by Beki Pineda

AVENUE Q – Book by Jeff Whitty; Music and Lyrics by Robert Lopez and Jeff Marx; Directed by Alicia Myers and Matthew Peters. Produced by BDT Stage (5501 Arapahoe, Boulder) through October 17. Tickets available at 303-449-6000 or BDTstage.com.

In spite of closing down completely, laying off their staff and company, giving up the lease on their shop, dismantling their prop and costume warehouse and being dark for a loooong time, BDT is coming back with a bang!! Their first show back – FOREVER PLAID – gently welcomed people back in limited numbers with a small cast show and reduced menu. But now things are nearly back to normal with lots of seating and a menu of a variety of dishes from which to choose. Familiar faces grace the stage and wait the tables. How wonderful!!

The first thing you see when you enter the stage is the magnificent two-story set. A series of dilapidated brownstone apartments each with doors and windows on the shabby little New York Avenue Q. This was designed by resident designer Amy Campion and then turned over the scene shop at the University of Colorado to be built. It’s a stunning and sturdy piece of work that makes the multiple entrances and exits of the show’s characters easy breezy and allows people to pop out of windows unexpectedly.

All the now familiar characters that live on Avenue Q are present and well represented by the cast talented not only in singing and dancing, but also as puppeteers. Cory Gilstrap’s rod and arm Muppet-style puppet characters come alive in the hands of the cast. The actors with puppets on their arms dress in Ninja black or gray and fade – more or less – into the background as  you find yourself listening to and watching the puppets, rather than those manipulating them. These puppets have so much character and are able to convey joy, sadness, lust, hope . . . all the human emotions . . . through the voice and hands of their actor. It’s amazing how much you can read into a face that really doesn’t move that much; just the timing of the mouth and the slow turning of the head with the help of their humans who understand how to convey emotion better than most of us. So much fun to watch.

Princeton (Brian Cronan), fresh out of college (What Do You Do with a BA in English?), finds himself renting an apartment as far away from downtown as you can get from none other than Gary Coleman (Anna High). He meets his neighbors:  Kate Monster (Christy Oberndorf), Rod and Nicky (Scott Severtson and Joel Chavez) who are roommates, Trekkie Monster who lives upstairs (also Joel Chavez) and the couple next door, Christmas Eve and Brian (Marijune Scott and Leo Battle). Lucy (Melissa Moore), a cabaret singer and slut of the first order and the Bad Idea Bears who are little devils in the disguise of cute teddy bears round out the cast. They each have a specific set of problems and strong personalities that are revealed through song and conversation. Nicky wants Rod to admit he is gay which he adamantly refuses to do (“If You Were Gay”), even inventing a girlfriend in Canada; Princeton can’t figure out his “purpose” in life; Kate Monster and Lucy are looking for love in very different ways (“Special”) and for very different reasons (“There’s a Fine Fine Line”); Brian needs a job and Christmas Eve who is a therapist needs a client. Trekkie Monster is the only one content with who he is because he has figured out that “The Internet is for Porn” and that’s all he needs to know. This is a true ensemble piece with everyone given chances to be highlighted and support their other cast members. In the end, they all decide that “For Now” everything is OK and they are pretty content.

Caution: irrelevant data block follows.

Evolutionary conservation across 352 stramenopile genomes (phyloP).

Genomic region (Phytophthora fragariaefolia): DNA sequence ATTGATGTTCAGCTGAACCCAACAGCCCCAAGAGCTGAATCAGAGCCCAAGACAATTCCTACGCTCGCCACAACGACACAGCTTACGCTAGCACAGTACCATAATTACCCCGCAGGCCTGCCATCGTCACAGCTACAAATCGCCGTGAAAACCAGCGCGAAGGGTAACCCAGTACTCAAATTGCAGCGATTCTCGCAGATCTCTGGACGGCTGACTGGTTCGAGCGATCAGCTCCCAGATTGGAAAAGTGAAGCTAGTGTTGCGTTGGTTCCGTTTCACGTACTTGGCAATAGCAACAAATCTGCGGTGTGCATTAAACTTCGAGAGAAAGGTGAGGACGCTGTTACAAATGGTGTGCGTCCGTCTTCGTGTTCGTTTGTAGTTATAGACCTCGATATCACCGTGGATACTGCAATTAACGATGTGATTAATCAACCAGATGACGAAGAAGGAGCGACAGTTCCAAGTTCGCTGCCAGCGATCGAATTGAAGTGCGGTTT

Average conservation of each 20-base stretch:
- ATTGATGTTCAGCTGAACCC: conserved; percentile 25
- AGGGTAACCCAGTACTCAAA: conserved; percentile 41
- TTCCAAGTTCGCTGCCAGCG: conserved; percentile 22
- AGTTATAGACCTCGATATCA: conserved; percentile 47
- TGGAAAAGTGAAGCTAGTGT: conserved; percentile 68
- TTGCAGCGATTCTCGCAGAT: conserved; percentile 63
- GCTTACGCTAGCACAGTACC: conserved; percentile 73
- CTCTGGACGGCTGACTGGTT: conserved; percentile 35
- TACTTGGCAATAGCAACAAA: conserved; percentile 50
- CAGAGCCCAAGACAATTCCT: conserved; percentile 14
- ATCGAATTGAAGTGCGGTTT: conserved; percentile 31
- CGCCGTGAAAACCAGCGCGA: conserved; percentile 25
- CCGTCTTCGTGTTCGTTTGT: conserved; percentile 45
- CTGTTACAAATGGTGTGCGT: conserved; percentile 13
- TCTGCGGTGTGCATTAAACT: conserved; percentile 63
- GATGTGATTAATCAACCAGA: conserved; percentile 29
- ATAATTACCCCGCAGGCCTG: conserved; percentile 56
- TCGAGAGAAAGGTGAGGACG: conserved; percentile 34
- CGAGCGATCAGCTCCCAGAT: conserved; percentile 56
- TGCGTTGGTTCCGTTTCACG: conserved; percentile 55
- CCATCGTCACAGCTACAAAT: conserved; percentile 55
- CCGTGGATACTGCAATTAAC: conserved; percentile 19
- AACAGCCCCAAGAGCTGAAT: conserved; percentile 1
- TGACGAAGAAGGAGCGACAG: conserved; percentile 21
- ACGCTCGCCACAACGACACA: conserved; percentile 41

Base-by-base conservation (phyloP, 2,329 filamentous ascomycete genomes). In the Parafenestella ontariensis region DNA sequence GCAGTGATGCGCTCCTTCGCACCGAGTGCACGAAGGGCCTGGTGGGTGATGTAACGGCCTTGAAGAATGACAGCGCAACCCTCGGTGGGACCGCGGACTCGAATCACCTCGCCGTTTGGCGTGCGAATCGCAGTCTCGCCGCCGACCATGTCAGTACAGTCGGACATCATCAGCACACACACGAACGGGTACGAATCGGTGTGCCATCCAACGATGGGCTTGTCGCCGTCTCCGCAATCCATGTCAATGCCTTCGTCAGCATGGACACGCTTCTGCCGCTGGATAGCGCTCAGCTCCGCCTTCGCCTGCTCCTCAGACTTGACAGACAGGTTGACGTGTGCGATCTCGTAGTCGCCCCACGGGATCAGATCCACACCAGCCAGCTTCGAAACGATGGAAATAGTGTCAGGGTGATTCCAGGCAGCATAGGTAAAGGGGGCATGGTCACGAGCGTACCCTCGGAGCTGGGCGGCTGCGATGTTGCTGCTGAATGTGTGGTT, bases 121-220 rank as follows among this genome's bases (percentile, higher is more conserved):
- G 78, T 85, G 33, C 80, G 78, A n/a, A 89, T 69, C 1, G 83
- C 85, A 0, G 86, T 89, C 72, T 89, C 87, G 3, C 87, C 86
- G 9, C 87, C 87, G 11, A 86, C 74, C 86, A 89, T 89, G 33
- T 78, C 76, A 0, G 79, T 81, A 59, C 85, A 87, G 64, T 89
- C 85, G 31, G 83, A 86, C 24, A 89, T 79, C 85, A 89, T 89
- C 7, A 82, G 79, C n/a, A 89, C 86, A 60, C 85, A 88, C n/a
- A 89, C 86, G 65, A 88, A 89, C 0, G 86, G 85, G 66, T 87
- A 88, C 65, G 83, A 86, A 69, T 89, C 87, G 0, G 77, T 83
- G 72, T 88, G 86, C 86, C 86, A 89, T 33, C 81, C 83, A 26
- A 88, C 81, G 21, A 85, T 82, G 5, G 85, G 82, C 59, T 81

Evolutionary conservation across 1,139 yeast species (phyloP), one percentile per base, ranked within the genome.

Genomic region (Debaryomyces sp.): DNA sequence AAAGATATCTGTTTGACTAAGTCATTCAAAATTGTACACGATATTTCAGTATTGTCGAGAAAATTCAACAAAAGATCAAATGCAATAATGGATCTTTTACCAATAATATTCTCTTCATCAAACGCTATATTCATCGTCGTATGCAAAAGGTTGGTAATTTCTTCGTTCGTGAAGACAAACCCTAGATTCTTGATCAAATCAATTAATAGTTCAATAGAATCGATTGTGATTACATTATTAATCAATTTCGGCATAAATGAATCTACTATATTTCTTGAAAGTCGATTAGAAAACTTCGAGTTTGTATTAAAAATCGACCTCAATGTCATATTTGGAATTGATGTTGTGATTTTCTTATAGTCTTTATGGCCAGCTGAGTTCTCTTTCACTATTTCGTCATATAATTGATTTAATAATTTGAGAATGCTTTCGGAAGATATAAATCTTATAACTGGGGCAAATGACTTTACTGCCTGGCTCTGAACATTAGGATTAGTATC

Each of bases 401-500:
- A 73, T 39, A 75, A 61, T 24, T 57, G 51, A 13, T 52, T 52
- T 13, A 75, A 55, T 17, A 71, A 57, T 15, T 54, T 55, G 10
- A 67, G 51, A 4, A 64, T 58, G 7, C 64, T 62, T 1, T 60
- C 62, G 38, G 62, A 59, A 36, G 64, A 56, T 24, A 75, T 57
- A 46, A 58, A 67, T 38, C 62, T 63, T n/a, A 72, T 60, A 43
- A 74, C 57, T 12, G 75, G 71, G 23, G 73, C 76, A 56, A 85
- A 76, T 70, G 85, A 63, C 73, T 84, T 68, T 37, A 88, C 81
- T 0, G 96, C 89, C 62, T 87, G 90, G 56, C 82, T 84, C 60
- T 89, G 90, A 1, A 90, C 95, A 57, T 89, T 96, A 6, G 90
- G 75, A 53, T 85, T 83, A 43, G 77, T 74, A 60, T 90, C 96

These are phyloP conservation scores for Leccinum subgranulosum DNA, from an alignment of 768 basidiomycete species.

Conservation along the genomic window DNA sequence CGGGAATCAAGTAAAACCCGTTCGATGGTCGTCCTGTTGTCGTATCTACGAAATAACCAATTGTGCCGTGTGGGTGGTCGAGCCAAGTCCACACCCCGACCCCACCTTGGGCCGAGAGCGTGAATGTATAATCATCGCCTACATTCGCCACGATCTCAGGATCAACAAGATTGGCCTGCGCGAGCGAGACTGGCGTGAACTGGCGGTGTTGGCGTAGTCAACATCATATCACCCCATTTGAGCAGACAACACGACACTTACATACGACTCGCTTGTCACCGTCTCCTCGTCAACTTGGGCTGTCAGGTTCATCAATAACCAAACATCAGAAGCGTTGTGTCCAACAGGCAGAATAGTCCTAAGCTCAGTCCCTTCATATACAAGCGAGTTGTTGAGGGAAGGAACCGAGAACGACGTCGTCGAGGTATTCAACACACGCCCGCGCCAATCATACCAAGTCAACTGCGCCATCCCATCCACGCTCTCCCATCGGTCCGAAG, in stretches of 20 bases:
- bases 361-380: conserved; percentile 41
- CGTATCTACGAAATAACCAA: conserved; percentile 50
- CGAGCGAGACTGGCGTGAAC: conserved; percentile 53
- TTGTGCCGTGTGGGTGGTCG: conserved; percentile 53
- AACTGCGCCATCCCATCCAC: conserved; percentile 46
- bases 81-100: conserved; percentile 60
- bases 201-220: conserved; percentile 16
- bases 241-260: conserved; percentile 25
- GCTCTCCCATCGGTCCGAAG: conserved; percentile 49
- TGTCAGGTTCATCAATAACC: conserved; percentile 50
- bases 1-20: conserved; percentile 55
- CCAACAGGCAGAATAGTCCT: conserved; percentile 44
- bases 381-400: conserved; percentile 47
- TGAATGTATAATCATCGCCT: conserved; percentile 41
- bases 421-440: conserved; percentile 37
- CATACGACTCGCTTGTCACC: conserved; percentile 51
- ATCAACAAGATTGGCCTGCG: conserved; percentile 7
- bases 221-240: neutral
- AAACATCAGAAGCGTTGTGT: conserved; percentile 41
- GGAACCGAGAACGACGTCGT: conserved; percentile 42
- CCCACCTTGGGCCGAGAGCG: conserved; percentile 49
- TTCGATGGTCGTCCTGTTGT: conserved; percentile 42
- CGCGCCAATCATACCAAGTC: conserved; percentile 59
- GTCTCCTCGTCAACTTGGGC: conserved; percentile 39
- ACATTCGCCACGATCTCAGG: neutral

But just because they kind of look like the old familiar Muppets doesn’t mean that they don’t talk and behave like real adults. That’s ADULTS with a capital A. This is NOT a cute little puppet show that you will be comfortable watching with your kids . . . unless your kids are over 20 or 30. Date Night –  yes!! Family Night – NO!!!

A heads up: Toward the end of Act II, the whole cast sings a song called “The Money Song” when Princeton decides his purpose is to help Kate build her school for monsters and gets everyone who lives on Avenue Q to pitch in. Then they turn to the audience and solicit their loose change as well. This wonderful theatre has decided to donate all the money they collect from the audience during this song to the Denver Actor’s Fund who help pay medical bills for actors whose insurance doesn’t cover it when you really break your leg. There are at least three people in this cast and crew that have benefitted directly from the DAF. PLEASE take along some loose change or a $5 or $10 bill to throw in the hat. The community will bless you.

Cute little back story and then I’ll shut up. Back in the late 90’s and early 2000’s, I had the job of Company Manager for the Colorado Shakespeare Festival. Which meant I was in charge of housing, company parties and outside activities for those who didn’t live in Colorado. Additionally, during the rehearsal period, I cooked dinner for the actors most nights. One year there was a guy who came to dinner every night who could eat twice as much as anyone else and looked it. He was a little bit of a buffoon and played those kinds of roles in the shows that summer. Skip forward about four years when everyone was making a big fuss and raving over this new show – AVENUE Q. So I thought I’d look it up and see what it was all about. Home page on their website had a picture of the original cast and guess who was front and center?? My friend who liked my cooking – Jordan Gelber, the original Brian in the show. Who’da thunk it? Not me, for sure.

A WOW factor of 9!!

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